Biff Baker, U.S.A. was so effective in portraying the businessman as spy that its sponsor, the American Tobacco Company, received letters from business groups protesting the implication that American businessmen in Europe were spying for the government. Fenton Earnshaw, the story supervisor for the series, was quick to defend his program. He gave the complaining letters to the FBI, and explained in a trade journal that his scripts were approved by the State Department, the FBI, and the Commerce Department. Earnshaw claimed, moreover, that the series was "attempting to create [a] positive, constructive kind of propaganda to encourage the American people along the road to worldwide democracy. Therefore any attack upon the show is an attack on democracy."
The spectrum of citizen-spies ranged from Steven Mitchell, the hero of Dangerous Assignment, who worked for a private intelligence agency that always supported American foreign policy goals, to the central character of China Smith, a vagabond Yankee drifting from Hong Kong to Kuala Lumpur, instinctively fighting Communism because it was evil. In The Hunter the hero was not only an international playboy but also a patriot who at a moment's notice could leave a tennis match at Wimbledon and jet to Hungary to help an anti-Communist informer, or leave an art display in Germany and sneak into Prague to help the Czech underground. A favorite type for these series was the newspaperman. In this vein was Foreign Intrigue, syndicated from 1951 to 1955. Also important was Crusader, a series that in 1955-56 featured Brian Keith as Matt Anders, an international journalist who fought simultaneously for scoops and world security.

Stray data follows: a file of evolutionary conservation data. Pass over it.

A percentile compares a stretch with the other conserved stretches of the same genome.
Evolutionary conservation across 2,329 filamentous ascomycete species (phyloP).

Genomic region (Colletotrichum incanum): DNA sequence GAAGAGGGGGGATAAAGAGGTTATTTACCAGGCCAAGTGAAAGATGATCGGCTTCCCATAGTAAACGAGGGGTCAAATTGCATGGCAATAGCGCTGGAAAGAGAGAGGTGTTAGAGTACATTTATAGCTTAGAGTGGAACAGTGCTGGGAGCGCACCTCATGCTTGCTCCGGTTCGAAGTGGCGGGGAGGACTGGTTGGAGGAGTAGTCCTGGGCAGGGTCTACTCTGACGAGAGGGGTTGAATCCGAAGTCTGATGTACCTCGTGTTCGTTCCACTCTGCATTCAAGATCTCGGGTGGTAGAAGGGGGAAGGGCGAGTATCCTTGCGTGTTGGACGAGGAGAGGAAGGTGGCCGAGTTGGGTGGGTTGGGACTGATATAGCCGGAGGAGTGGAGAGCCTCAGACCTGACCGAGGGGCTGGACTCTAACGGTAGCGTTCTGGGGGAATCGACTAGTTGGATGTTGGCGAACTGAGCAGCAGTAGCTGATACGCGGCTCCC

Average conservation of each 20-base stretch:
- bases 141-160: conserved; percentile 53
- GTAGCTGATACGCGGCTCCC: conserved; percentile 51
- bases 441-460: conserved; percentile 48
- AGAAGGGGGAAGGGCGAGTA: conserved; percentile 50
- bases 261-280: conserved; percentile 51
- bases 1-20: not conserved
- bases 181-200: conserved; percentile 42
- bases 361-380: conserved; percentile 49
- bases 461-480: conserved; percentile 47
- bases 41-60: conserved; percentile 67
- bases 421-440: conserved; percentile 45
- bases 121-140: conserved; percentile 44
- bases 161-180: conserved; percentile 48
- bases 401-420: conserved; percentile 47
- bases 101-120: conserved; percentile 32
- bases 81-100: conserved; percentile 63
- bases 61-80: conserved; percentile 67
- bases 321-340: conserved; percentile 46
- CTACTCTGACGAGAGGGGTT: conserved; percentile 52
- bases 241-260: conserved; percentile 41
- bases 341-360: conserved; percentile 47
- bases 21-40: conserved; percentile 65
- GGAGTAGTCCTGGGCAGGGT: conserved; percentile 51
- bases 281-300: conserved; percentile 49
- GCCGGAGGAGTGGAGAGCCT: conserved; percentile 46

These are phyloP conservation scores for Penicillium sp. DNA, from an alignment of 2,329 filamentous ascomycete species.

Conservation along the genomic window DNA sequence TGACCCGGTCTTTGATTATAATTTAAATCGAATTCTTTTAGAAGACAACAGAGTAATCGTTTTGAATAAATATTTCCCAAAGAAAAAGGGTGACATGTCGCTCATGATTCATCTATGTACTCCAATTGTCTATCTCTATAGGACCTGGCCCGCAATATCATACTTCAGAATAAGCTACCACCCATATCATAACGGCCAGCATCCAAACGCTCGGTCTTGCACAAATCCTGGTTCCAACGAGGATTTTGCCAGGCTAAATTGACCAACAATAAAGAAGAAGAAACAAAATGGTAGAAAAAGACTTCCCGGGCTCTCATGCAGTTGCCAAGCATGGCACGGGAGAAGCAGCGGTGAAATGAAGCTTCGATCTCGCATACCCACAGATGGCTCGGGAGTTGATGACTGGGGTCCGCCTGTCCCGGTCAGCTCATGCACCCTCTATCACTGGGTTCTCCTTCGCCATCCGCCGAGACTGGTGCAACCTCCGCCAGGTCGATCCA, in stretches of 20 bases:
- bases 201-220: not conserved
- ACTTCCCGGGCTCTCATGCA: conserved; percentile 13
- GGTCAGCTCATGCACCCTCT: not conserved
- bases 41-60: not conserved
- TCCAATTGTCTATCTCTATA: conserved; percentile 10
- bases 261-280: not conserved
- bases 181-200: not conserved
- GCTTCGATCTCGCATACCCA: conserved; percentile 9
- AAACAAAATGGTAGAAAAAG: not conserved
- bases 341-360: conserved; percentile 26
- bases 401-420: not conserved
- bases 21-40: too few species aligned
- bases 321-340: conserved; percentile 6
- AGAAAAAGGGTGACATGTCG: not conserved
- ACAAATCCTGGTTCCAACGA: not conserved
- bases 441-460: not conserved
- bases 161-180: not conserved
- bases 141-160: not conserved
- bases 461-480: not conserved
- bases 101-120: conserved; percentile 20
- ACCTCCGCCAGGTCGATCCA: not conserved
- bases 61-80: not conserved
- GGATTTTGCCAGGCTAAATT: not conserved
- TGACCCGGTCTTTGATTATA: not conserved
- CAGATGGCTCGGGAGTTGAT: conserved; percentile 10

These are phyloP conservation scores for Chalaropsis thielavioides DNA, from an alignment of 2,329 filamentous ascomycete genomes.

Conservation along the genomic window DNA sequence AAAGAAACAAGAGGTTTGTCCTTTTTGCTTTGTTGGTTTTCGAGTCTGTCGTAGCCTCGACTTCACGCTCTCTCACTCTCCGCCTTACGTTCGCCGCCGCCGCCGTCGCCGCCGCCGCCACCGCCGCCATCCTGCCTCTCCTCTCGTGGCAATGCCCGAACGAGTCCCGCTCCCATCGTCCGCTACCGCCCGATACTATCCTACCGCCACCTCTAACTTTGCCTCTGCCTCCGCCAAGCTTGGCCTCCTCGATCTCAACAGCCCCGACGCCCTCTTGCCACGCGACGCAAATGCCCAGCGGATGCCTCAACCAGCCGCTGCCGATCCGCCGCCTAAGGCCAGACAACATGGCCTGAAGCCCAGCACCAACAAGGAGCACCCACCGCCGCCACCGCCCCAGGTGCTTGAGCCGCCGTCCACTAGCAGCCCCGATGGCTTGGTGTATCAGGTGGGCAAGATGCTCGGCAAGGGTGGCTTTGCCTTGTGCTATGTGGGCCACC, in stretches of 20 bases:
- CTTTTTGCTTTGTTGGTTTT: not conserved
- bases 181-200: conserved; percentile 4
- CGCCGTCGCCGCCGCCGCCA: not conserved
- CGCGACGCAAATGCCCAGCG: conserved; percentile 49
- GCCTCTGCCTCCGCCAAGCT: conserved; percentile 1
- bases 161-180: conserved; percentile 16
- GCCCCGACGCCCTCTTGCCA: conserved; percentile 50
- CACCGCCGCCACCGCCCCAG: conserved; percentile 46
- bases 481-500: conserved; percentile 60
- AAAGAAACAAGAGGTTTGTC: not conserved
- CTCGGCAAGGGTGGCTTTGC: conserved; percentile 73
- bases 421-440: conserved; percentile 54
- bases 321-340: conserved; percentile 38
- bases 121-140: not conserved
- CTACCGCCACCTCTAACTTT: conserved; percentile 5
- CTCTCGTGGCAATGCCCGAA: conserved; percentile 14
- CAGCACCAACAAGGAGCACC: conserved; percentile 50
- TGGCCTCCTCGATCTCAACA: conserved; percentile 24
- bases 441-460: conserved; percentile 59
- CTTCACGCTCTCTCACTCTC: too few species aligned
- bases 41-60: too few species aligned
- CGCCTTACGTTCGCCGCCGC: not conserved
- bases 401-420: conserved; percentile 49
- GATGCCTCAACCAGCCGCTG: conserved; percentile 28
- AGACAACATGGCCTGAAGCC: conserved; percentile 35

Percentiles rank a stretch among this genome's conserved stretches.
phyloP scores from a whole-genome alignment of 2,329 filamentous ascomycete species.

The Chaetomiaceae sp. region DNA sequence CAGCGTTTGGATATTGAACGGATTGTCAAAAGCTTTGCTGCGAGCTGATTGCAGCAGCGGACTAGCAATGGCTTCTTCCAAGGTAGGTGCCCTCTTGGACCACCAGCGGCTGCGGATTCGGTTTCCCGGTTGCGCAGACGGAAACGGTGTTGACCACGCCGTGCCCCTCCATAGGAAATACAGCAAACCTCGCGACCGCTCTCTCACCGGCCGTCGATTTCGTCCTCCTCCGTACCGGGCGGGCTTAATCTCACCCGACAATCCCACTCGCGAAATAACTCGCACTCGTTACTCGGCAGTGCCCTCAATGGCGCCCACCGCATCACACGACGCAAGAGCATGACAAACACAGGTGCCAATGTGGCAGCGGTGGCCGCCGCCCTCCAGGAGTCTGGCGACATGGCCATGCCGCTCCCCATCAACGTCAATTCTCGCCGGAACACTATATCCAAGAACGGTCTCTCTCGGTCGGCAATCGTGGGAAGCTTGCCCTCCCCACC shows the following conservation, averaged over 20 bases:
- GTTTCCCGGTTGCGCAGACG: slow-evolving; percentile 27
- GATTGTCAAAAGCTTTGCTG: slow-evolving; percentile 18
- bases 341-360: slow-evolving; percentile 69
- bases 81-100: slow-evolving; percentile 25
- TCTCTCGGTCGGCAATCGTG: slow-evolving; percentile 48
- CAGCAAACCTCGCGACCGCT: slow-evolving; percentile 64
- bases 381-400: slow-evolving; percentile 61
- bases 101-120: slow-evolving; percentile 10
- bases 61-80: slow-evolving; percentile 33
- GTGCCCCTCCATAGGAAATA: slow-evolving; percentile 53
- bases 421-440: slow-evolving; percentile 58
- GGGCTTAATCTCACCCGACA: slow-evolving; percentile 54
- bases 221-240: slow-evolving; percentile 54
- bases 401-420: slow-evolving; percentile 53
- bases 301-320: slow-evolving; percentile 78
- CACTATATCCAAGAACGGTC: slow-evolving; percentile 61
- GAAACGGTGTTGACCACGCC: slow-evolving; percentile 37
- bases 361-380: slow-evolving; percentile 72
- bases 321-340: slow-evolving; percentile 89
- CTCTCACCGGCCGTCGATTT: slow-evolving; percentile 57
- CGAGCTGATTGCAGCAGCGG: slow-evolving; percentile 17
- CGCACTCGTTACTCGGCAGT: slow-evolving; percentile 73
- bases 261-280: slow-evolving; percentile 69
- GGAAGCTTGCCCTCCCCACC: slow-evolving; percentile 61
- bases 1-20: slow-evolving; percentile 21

If the milieu of the professional spy was intriguing, the private-citizen-as-secret-agent was downright compelling. All the fears and frustrations of the era could be transferred to the shoulders of this hero. Here was a forthright picture of a man acting out his nationalistic convictions. Moving through a shadowy Hungarian street, dodging Polish border guards, making fools out of Russian military officials, stamping out Red guerrilla movements—in activities like these the powerless average viewer could project himself or herself through the citizen-spy and into the international struggle. In this manner, characters such as Matt Anders and Biff Baker became modern-day Minutemen, temporarily laying aside professional commitments to aid in the defense of social freedom.
Because they were amateurs, these nonprofessional spies usually happened upon their weekly suspenseful involvement. In the episode of Foreign Intrigue aired August 27, 1953, it was while pursuing a news story in East Berlin that journalist Bob Cannon came to help a rocket scientist defect to the West. Matt Anders just happened to be a passenger on a Polish airplane when it was hijacked at gunpoint to Hamburg and freedom. Even when Biff Baker was approached by American government officials and asked to do a little espionage work, he seemed ignorant of the implications of doing such a favor.
There was nothing serendipitous, however, about the propaganda content of these series. They all strongly asserted the anti-Communist position in the Cold War. Never doubting the political and moral rightness of their activities, their heroes acted to bring American justice to the unjust world. Casual and affable, these champions stood resolutely against Communist terror—and they always emerged as winners. This message of Americanism was strongly stated in the written preamble that rolled across the TV screen at the beginning of each episode of Crusader: